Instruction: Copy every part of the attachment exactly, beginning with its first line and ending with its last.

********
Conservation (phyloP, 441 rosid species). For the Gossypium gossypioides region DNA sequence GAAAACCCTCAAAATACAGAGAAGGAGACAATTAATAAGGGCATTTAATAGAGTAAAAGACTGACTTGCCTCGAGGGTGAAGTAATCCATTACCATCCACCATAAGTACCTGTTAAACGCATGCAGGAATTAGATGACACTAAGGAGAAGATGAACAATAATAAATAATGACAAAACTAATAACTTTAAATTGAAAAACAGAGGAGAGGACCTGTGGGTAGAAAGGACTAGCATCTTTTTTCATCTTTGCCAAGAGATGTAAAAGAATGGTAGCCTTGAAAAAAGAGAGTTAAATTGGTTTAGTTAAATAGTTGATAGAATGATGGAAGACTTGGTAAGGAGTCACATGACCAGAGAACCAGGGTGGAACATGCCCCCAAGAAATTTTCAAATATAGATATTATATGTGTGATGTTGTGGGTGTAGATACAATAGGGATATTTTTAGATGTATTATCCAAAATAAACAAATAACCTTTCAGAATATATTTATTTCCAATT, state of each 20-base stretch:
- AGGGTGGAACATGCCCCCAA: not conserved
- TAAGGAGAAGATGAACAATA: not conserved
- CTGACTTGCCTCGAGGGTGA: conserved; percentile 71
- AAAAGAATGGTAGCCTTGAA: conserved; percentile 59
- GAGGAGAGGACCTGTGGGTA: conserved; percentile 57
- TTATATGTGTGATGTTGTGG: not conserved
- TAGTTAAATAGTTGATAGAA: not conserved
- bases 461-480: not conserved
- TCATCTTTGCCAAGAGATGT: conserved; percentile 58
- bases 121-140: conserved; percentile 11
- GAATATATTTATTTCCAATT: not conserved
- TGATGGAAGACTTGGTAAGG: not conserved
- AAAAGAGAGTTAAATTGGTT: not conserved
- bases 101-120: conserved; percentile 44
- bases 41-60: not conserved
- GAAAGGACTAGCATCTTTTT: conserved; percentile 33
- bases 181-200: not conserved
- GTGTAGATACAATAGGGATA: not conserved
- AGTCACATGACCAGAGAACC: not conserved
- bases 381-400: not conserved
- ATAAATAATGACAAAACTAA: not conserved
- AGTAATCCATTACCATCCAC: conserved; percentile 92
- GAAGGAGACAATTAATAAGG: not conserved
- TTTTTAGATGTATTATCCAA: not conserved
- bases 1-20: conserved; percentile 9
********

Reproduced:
Conservation (phyloP, 441 rosid species). For the Gossypium gossypioides region DNA sequence GAAAACCCTCAAAATACAGAGAAGGAGACAATTAATAAGGGCATTTAATAGAGTAAAAGACTGACTTGCCTCGAGGGTGAAGTAATCCATTACCATCCACCATAAGTACCTGTTAAACGCATGCAGGAATTAGATGACACTAAGGAGAAGATGAACAATAATAAATAATGACAAAACTAATAACTTTAAATTGAAAAACAGAGGAGAGGACCTGTGGGTAGAAAGGACTAGCATCTTTTTTCATCTTTGCCAAGAGATGTAAAAGAATGGTAGCCTTGAAAAAAGAGAGTTAAATTGGTTTAGTTAAATAGTTGATAGAATGATGGAAGACTTGGTAAGGAGTCACATGACCAGAGAACCAGGGTGGAACATGCCCCCAAGAAATTTTCAAATATAGATATTATATGTGTGATGTTGTGGGTGTAGATACAATAGGGATATTTTTAGATGTATTATCCAAAATAAACAAATAACCTTTCAGAATATATTTATTTCCAATT, state of each 20-base stretch:
- AGGGTGGAACATGCCCCCAA: not conserved
- TAAGGAGAAGATGAACAATA: not conserved
- CTGACTTGCCTCGAGGGTGA: conserved; percentile 71
- AAAAGAATGGTAGCCTTGAA: conserved; percentile 59
- GAGGAGAGGACCTGTGGGTA: conserved; percentile 57
- TTATATGTGTGATGTTGTGG: not conserved
- TAGTTAAATAGTTGATAGAA: not conserved
- bases 461-480: not conserved
- TCATCTTTGCCAAGAGATGT: conserved; percentile 58
- bases 121-140: conserved; percentile 11
- GAATATATTTATTTCCAATT: not conserved
- TGATGGAAGACTTGGTAAGG: not conserved
- AAAAGAGAGTTAAATTGGTT: not conserved
- bases 101-120: conserved; percentile 44
- bases 41-60: not conserved
- GAAAGGACTAGCATCTTTTT: conserved; percentile 33
- bases 181-200: not conserved
- GTGTAGATACAATAGGGATA: not conserved
- AGTCACATGACCAGAGAACC: not conserved
- bases 381-400: not conserved
- ATAAATAATGACAAAACTAA: not conserved
- AGTAATCCATTACCATCCAC: conserved; percentile 92
- GAAGGAGACAATTAATAAGG: not conserved
- TTTTTAGATGTATTATCCAA: not conserved
- bases 1-20: conserved; percentile 9